The naira is expected to lose around a third of its value as market trading began yesterday, which will end the central bank’s fixed exchange rate system.
Foreign investors and economists have called for months, for a devaluation of the naira as chronic foreign currency shortages choked economic growth and led to widespread capital flight.
The central bank said last week that it would abandon the fixed rate in a “managed float”; Nigeria’s commercial banks will set the first exchange rate of the naira versus the dollar when the new market opens.
The naira has been fixed at 197 to the U.S. dollar for the past 16 months but the currency trades at around 350 on the parallel market as a slump in oil revenues has knocked public finances and foreign currency reserves.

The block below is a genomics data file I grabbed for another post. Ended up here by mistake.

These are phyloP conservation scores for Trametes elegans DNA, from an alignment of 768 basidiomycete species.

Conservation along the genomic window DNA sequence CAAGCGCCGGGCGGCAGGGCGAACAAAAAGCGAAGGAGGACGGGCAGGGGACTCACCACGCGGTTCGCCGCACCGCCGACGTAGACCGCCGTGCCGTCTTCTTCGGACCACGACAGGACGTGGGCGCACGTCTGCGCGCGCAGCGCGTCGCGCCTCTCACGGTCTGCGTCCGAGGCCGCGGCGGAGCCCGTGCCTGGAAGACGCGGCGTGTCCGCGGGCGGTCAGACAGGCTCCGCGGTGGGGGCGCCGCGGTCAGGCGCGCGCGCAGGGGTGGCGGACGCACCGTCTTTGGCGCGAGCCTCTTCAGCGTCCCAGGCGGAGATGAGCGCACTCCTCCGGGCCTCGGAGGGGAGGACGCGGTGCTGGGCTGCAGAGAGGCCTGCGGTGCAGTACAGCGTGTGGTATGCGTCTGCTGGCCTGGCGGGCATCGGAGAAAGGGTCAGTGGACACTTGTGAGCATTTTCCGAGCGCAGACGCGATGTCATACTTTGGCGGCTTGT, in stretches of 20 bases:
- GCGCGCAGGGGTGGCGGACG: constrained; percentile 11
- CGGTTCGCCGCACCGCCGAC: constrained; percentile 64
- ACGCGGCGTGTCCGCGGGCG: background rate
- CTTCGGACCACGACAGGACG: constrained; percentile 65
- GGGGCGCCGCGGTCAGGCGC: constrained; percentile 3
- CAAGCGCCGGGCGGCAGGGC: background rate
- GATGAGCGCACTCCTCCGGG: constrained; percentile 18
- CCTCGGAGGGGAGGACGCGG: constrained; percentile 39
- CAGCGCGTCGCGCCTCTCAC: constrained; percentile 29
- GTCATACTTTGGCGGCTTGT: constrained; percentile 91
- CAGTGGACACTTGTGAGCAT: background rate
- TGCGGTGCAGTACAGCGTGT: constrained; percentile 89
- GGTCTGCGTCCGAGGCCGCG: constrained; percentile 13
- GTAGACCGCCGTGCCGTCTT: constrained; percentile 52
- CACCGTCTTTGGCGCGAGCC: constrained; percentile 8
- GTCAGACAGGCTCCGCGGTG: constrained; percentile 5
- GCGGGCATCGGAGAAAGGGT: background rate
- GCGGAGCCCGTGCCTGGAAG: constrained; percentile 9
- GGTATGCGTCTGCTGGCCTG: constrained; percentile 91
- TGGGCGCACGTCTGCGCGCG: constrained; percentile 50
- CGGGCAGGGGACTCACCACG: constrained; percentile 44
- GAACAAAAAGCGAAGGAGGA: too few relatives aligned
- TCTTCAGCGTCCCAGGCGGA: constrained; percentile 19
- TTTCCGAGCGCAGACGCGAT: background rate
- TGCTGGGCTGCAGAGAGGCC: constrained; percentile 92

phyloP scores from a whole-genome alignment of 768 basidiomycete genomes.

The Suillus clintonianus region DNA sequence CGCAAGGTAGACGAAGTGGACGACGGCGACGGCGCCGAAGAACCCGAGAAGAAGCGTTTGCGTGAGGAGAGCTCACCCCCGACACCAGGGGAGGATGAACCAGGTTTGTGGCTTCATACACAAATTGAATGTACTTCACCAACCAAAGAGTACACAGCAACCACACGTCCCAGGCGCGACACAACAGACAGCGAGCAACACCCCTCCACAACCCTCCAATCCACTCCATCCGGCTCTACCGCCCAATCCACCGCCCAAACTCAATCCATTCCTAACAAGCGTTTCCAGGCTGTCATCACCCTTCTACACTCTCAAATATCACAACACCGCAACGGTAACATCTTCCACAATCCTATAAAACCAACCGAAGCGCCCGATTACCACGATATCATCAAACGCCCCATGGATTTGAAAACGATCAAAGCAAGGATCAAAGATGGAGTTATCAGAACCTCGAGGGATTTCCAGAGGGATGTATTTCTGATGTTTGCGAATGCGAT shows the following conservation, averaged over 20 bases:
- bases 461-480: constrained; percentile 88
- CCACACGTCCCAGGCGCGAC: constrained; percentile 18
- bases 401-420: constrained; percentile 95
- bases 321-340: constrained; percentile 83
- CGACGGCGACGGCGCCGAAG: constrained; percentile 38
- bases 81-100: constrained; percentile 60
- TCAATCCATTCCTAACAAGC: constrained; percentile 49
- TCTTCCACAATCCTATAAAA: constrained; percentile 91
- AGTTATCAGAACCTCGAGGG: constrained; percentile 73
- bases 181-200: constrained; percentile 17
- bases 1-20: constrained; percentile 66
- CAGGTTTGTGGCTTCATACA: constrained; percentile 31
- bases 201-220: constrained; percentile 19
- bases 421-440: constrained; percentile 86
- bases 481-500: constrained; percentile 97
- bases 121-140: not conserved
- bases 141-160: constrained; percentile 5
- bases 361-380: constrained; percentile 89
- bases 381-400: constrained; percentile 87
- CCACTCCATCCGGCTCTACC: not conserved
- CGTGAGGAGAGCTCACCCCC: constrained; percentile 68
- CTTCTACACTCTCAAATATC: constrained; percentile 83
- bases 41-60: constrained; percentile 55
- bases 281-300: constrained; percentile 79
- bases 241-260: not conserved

Consequently, banks have asked customers to submit bids in recent days, in a sign trading that will be market-driven and not simply dominated by speculative interbank dealing.
So far, Nigeria faces its worst crisis in decades after the decline in oil prices since 2014 and last year’s introduction of a currency ‘peg’ and is likely to go into a recession if the economy does not pull through by Q2.
Analysts deduce that with a likely sharp fall for the naira, Nigerian products will become relatively cheap and imports more expensive, which should stimulate the domestic economy and lift inflation.